Do you want to ride tomorrow
in the new hearse
he asks me just before
he turns off the light.
This death thing is a daily part
of our married life.
Caskets, urns, insurance
work into a lesson
for the living.
Tomorrow the hearse will still be new,
known for what this car is mostly known for:
paddle shifting, those leather seats, lumbar support,
the smooth ride, the easy breathing of the engine.
The hearse will not yet have carried the old,
the shake-your-head young, the tiny ones
whose possibilities have just begun, who teach
to never ease a person’s pain
with the beastly words at least.
Tomorrow, the hearse will still be emptied
of its grief, which it will learn to carry
down the grey ribbon of these lonely roads.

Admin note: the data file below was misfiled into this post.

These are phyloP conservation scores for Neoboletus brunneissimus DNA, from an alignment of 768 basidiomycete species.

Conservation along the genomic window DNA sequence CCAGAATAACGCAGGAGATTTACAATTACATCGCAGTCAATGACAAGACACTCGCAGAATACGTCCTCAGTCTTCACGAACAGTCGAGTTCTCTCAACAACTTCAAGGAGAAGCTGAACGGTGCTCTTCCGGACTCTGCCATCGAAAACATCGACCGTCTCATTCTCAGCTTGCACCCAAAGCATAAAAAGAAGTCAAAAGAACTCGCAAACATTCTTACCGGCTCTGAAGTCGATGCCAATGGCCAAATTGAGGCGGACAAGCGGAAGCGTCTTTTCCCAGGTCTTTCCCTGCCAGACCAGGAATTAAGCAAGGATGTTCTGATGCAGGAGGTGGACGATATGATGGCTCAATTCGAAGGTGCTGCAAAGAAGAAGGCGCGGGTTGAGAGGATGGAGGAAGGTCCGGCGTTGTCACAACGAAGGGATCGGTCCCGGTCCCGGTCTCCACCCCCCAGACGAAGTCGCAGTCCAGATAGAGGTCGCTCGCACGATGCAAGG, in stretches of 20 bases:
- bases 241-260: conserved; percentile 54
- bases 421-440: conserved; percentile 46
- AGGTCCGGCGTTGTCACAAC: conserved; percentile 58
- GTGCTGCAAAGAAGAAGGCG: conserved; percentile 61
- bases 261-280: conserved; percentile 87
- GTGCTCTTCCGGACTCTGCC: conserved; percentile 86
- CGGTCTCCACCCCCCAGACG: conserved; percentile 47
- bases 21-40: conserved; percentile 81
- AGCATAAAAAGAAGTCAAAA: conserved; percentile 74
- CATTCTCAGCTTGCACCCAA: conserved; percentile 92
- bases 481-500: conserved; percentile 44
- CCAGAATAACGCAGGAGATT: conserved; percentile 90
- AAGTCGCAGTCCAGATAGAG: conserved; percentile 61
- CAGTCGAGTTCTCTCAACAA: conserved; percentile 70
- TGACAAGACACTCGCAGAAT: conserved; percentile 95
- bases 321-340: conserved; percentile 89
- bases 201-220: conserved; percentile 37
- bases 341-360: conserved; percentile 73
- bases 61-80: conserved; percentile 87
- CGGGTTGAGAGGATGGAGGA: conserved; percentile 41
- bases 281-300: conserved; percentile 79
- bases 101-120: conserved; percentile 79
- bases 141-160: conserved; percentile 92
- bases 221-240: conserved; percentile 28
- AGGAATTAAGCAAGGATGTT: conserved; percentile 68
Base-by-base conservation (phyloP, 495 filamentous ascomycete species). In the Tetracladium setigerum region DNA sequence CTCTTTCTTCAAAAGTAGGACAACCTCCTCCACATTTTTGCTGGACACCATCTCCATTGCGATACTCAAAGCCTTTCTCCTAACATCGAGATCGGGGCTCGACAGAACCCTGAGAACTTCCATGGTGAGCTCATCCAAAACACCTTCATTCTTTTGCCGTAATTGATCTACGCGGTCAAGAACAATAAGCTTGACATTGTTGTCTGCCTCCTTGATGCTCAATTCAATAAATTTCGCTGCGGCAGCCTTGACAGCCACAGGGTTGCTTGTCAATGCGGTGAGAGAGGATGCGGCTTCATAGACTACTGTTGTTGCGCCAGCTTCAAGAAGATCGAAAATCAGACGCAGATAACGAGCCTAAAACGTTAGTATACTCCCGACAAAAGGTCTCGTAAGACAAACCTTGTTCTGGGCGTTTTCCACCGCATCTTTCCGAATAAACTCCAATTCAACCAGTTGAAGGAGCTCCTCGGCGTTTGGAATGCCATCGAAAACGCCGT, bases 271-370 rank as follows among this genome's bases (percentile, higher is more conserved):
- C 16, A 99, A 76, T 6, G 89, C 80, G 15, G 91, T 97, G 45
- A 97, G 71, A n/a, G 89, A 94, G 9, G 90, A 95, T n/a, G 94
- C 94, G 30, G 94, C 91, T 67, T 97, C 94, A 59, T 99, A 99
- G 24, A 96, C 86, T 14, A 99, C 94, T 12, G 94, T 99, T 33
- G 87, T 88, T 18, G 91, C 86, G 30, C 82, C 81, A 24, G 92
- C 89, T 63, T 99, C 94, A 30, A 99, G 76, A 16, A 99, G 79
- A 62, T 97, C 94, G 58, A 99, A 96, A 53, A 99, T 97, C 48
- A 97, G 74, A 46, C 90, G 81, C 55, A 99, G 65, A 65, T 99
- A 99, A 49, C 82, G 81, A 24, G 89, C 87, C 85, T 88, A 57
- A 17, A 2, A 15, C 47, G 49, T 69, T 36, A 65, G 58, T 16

And tomorrow, my love will say let’s go,
and I’ll lean back in that passenger seat
and drive with him on the streets we know
will never be the same.
We’ll roll down clear windows, let in some sky,
steer the hearse toward tomorrow
as if it’s any other
Shuly Xóchitl Cawood is the author of The Going and Goodbye: a memoir and the story collection, A Small Thing to Want. Her poetry collection, Trouble Can Be So Beautiful at the Beginning, won the Adrienne Bond Award for Poetry. Learn more: http://www.shulycawood.com
About the Guest Editor: Dennis Etzel Jr. (he/him) lives with his spouse Carrie and their five boys in Topeka, Kansas where he teaches English at Washburn University. He has numerous books, including My Secret Wars of 1984 (BlazeVOX 2015) which was selected by The Kansas City Star as a Best Poetry Book of 2015. His work has appeared in Denver Quarterly, Indiana Review, FUGUE, Puerto del Sol, 1913: a journal of poetic forms, Tarpaulin Sky, DIAGRAM, and others.